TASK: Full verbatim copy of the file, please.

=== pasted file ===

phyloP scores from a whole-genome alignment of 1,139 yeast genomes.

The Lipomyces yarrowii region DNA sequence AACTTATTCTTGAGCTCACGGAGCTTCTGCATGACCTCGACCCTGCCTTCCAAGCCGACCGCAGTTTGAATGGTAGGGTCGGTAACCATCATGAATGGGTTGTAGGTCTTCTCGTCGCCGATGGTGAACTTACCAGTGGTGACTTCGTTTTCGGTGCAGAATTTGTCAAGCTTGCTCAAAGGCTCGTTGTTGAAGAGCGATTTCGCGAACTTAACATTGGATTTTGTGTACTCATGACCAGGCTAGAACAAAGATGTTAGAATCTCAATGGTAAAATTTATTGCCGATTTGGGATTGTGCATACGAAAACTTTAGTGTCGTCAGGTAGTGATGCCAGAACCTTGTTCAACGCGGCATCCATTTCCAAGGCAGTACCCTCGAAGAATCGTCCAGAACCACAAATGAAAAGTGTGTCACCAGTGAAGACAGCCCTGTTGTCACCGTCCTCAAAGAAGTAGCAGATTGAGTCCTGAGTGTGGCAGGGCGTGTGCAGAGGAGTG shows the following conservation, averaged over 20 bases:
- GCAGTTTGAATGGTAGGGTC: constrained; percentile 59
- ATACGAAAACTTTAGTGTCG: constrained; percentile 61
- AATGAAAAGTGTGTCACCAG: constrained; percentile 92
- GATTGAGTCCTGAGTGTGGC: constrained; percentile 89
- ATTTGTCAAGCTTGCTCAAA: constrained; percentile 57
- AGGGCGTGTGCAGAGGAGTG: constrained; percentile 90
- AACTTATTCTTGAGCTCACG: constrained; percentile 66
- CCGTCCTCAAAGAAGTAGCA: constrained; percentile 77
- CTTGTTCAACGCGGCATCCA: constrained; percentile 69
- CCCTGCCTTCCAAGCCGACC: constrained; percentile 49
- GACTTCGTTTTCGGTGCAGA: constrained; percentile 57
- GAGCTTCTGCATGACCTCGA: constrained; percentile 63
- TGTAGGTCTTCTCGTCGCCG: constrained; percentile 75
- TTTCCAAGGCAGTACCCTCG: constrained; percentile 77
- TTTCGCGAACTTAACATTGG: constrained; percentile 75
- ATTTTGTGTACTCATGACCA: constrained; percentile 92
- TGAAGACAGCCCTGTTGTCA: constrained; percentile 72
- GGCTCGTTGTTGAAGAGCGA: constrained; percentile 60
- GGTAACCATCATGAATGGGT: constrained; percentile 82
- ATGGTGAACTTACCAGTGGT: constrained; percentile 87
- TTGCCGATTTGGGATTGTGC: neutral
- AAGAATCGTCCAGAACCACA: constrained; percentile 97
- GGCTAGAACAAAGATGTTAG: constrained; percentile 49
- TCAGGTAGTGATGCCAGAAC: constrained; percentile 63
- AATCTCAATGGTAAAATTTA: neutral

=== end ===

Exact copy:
phyloP scores from a whole-genome alignment of 1,139 yeast genomes.

The Lipomyces yarrowii region DNA sequence AACTTATTCTTGAGCTCACGGAGCTTCTGCATGACCTCGACCCTGCCTTCCAAGCCGACCGCAGTTTGAATGGTAGGGTCGGTAACCATCATGAATGGGTTGTAGGTCTTCTCGTCGCCGATGGTGAACTTACCAGTGGTGACTTCGTTTTCGGTGCAGAATTTGTCAAGCTTGCTCAAAGGCTCGTTGTTGAAGAGCGATTTCGCGAACTTAACATTGGATTTTGTGTACTCATGACCAGGCTAGAACAAAGATGTTAGAATCTCAATGGTAAAATTTATTGCCGATTTGGGATTGTGCATACGAAAACTTTAGTGTCGTCAGGTAGTGATGCCAGAACCTTGTTCAACGCGGCATCCATTTCCAAGGCAGTACCCTCGAAGAATCGTCCAGAACCACAAATGAAAAGTGTGTCACCAGTGAAGACAGCCCTGTTGTCACCGTCCTCAAAGAAGTAGCAGATTGAGTCCTGAGTGTGGCAGGGCGTGTGCAGAGGAGTG shows the following conservation, averaged over 20 bases:
- GCAGTTTGAATGGTAGGGTC: constrained; percentile 59
- ATACGAAAACTTTAGTGTCG: constrained; percentile 61
- AATGAAAAGTGTGTCACCAG: constrained; percentile 92
- GATTGAGTCCTGAGTGTGGC: constrained; percentile 89
- ATTTGTCAAGCTTGCTCAAA: constrained; percentile 57
- AGGGCGTGTGCAGAGGAGTG: constrained; percentile 90
- AACTTATTCTTGAGCTCACG: constrained; percentile 66
- CCGTCCTCAAAGAAGTAGCA: constrained; percentile 77
- CTTGTTCAACGCGGCATCCA: constrained; percentile 69
- CCCTGCCTTCCAAGCCGACC: constrained; percentile 49
- GACTTCGTTTTCGGTGCAGA: constrained; percentile 57
- GAGCTTCTGCATGACCTCGA: constrained; percentile 63
- TGTAGGTCTTCTCGTCGCCG: constrained; percentile 75
- TTTCCAAGGCAGTACCCTCG: constrained; percentile 77
- TTTCGCGAACTTAACATTGG: constrained; percentile 75
- ATTTTGTGTACTCATGACCA: constrained; percentile 92
- TGAAGACAGCCCTGTTGTCA: constrained; percentile 72
- GGCTCGTTGTTGAAGAGCGA: constrained; percentile 60
- GGTAACCATCATGAATGGGT: constrained; percentile 82
- ATGGTGAACTTACCAGTGGT: constrained; percentile 87
- TTGCCGATTTGGGATTGTGC: neutral
- AAGAATCGTCCAGAACCACA: constrained; percentile 97
- GGCTAGAACAAAGATGTTAG: constrained; percentile 49
- TCAGGTAGTGATGCCAGAAC: constrained; percentile 63
- AATCTCAATGGTAAAATTTA: neutral